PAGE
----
As a seminary professor, I get questions like this all the time. And while my answers typically differ based on the context and the person asking, there’s one element I always incorporate into the answer: God is real and he does answer prayers.
I always make the point that “God is real” because if he is not real, there is no good reason to pray.
But if God is real, that changes everything. It means we pray for the same reason that we eat and drink: to nourish our souls just as we nourish our bodies. Our bodies will wither away if we do not eat or drink. That is a fact. And that fact drives us to eat and drink.
But beyond that, the question that nags at many people is whether God actually answers prayers.
I won’t try to sugarcoat the answer. Those of us who follow God continue to wrestle with this question, even when we think they’ve got the answer figured out. But remember where we started: The key question is, Is God real?
If God is real, it changes our approach to unanswered prayer. So whatever else is going on, whatever we don’t know, there’s one thing we can know for sure: When we pray, God is listening. We aren’t just speaking into an empty room.
God really answers prayers. Sometimes he says, “yes.” Other times, he says, “no.” Still other times, he might say, “wait for a while before I make my answer clear.” And while we don’t usually like the “no” or “wait for a while” answers, we shouldn’t miss that those are answers, too.
God is wiser than us and kinder than us; when he answers our prayers in surprising ways, it’s not because he lives to ruin our fun. Quite the opposite, like a good parent, he always gives an answer that flows from his wisdom and love. His wisdom is more loving than ours and his love is wiser than ours, and sometimes his wise love for us involves denying our request.
More importantly, when we pray, God will often do things in our life that are not directly related to our particular prayer. He will do things to change us, to make us into the type of person he wants us to be. And the changes he makes will not usually be sudden or dramatic but slow and deep and profound—similar to the way our family and friends change us over the course of years.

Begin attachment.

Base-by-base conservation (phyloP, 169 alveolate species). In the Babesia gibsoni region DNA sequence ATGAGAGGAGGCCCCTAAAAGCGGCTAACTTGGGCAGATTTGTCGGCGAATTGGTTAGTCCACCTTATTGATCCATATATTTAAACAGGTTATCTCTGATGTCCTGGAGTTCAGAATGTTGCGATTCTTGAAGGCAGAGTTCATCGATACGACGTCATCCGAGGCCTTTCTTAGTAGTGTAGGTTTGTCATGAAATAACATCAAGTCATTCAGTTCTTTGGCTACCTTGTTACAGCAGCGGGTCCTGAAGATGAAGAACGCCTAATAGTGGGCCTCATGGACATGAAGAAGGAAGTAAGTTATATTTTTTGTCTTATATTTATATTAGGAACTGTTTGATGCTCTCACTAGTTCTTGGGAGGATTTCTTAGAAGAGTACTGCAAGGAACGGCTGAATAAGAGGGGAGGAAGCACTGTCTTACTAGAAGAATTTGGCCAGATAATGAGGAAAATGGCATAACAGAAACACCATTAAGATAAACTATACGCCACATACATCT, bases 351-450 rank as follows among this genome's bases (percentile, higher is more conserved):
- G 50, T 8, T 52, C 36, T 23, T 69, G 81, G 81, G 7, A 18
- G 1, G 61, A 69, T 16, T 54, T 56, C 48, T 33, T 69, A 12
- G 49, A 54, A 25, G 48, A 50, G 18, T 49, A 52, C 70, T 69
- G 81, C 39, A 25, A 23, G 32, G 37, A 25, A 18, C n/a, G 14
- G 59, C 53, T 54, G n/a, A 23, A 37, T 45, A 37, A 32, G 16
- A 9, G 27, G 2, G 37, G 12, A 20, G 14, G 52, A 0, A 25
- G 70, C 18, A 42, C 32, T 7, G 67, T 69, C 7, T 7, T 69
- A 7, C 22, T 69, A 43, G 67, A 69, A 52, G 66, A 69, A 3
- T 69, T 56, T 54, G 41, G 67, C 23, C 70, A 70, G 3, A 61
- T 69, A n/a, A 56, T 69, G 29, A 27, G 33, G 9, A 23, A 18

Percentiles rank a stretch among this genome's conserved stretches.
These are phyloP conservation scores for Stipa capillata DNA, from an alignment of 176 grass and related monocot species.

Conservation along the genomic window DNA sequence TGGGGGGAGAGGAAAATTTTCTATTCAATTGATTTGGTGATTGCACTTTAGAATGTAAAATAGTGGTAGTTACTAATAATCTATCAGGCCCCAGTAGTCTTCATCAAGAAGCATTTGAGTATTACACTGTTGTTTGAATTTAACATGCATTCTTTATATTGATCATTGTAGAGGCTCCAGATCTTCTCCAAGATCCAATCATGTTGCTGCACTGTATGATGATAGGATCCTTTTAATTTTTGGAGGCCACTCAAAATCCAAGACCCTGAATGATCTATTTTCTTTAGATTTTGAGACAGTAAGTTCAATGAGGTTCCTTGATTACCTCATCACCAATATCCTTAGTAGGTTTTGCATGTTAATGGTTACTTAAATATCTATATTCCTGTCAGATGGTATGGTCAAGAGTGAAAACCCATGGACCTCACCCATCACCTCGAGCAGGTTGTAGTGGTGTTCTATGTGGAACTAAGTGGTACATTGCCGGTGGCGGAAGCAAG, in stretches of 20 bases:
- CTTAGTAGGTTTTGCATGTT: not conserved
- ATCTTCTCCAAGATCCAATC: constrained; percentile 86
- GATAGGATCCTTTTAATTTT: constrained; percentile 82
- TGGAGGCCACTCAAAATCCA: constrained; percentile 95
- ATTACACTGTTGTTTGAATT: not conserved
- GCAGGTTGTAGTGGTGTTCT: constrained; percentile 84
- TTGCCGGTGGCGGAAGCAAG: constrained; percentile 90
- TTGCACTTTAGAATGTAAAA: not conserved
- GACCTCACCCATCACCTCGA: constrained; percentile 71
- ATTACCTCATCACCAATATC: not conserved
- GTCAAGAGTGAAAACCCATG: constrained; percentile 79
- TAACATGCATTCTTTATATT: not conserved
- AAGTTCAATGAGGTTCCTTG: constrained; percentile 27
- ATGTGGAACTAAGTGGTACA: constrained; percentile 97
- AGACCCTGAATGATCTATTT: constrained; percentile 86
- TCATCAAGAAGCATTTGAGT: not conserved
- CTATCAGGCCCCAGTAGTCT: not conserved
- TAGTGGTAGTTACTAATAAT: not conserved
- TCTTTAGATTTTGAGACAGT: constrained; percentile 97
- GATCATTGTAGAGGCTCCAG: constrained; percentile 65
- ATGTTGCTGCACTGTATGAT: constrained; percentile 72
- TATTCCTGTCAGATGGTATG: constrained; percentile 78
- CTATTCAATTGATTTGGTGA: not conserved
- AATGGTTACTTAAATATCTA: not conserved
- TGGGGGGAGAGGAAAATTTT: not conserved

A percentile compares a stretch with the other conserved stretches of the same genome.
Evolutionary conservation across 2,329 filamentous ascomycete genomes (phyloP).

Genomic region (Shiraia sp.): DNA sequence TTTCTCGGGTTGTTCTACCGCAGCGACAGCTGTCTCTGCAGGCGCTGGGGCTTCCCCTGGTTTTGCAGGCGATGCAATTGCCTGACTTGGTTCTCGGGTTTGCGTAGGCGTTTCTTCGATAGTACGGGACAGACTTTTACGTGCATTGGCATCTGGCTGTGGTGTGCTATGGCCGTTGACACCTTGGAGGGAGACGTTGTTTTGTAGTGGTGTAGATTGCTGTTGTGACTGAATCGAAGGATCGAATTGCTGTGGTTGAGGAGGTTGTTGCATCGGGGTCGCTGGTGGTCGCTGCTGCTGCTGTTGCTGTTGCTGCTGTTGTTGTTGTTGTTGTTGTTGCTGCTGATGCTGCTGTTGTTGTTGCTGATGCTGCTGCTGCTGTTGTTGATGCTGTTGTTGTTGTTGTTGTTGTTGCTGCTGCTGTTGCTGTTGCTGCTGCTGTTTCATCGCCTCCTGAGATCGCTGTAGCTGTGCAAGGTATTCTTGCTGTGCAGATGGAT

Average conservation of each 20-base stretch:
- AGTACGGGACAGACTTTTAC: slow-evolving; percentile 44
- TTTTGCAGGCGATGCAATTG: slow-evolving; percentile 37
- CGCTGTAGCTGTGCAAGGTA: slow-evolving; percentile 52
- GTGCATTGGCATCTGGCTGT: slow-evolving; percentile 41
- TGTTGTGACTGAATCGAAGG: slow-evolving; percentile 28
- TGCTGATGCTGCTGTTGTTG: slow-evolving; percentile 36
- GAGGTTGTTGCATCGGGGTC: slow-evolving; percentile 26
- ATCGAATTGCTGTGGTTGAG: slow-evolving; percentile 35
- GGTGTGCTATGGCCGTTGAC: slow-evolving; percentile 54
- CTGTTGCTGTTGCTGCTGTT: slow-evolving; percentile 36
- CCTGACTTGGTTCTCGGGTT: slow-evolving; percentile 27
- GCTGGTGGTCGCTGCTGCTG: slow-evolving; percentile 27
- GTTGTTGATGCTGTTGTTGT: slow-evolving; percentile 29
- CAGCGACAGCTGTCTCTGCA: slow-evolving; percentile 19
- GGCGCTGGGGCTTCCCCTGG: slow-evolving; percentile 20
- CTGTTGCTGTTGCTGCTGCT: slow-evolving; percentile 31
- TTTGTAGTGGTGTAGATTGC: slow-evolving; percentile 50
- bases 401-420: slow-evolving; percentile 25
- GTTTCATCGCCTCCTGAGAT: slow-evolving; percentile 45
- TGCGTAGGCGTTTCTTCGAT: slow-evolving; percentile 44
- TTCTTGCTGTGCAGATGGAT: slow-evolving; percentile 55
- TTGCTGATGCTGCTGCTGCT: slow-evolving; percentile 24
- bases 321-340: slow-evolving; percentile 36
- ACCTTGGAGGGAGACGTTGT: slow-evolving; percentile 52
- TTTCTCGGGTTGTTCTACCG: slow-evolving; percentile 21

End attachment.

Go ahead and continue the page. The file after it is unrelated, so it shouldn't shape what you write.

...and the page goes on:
The more we remember that God is a real, active, living, loving person, the more the question of unanswered prayer will recede into the background. Our prayers to him aren’t arrows we’re launching into a far off heaven. They are words spoken to God’s ear, part of a conversation in which we speak, God listens, and God responds.
This means that the most important aspect of prayer will always be the ways we come to know God and know ourselves better. After all, I don’t measure my human relationships by the number of times a friend does what I ask. I measure those relationships by whether I know those people and love them—and am known and loved by them.
In prayer, God sees us for who we are. He knows his children fully—for all of our flaws and sins and secrets—and yet at the same time loves us fully. That is what each of us wants—to be fully known and yet fully loved. That is what God offers to us in prayer.
Why should we bother to pray? Because God is real. Because our souls will wither if we do not nourish our relationship with God. Because God answers prayer. And because in prayer, we experience the unending love of a perfect Father.